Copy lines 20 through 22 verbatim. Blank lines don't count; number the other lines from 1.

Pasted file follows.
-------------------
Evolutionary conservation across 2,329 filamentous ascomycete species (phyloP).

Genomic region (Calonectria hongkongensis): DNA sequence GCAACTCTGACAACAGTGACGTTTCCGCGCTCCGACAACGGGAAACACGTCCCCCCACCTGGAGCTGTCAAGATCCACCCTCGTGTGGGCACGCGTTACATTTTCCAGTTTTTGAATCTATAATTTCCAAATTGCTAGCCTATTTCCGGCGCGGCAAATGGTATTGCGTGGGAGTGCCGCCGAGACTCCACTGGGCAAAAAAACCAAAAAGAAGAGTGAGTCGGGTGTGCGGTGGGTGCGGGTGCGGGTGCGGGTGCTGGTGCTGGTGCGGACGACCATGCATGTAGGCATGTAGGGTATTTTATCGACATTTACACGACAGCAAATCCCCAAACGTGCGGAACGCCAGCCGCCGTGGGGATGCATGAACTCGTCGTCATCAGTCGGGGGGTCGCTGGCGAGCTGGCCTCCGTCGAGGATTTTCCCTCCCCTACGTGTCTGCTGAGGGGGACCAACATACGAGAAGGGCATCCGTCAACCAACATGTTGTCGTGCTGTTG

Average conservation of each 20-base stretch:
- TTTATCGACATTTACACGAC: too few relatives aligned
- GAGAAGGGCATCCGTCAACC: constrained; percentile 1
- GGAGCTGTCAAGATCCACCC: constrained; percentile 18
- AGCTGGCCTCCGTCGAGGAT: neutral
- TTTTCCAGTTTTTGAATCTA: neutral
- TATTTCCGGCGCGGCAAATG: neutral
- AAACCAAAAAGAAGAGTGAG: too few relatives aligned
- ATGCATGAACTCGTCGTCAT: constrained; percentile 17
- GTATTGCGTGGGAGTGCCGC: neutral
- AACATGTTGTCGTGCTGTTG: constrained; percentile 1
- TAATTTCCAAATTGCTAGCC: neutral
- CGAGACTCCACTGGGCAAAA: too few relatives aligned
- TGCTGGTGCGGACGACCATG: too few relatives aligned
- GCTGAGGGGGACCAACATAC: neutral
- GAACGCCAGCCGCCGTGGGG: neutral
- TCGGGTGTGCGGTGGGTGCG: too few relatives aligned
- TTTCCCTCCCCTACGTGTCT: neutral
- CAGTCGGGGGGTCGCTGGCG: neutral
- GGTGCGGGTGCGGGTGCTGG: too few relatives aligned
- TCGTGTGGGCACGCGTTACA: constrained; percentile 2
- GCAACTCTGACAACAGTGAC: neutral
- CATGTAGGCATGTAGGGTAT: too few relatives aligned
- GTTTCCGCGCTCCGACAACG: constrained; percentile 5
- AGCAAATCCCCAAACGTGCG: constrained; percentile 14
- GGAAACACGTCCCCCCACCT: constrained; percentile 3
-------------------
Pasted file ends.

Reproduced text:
- TTTCCCTCCCCTACGTGTCT: neutral
- CAGTCGGGGGGTCGCTGGCG: neutral
- GGTGCGGGTGCGGGTGCTGG: too few relatives aligned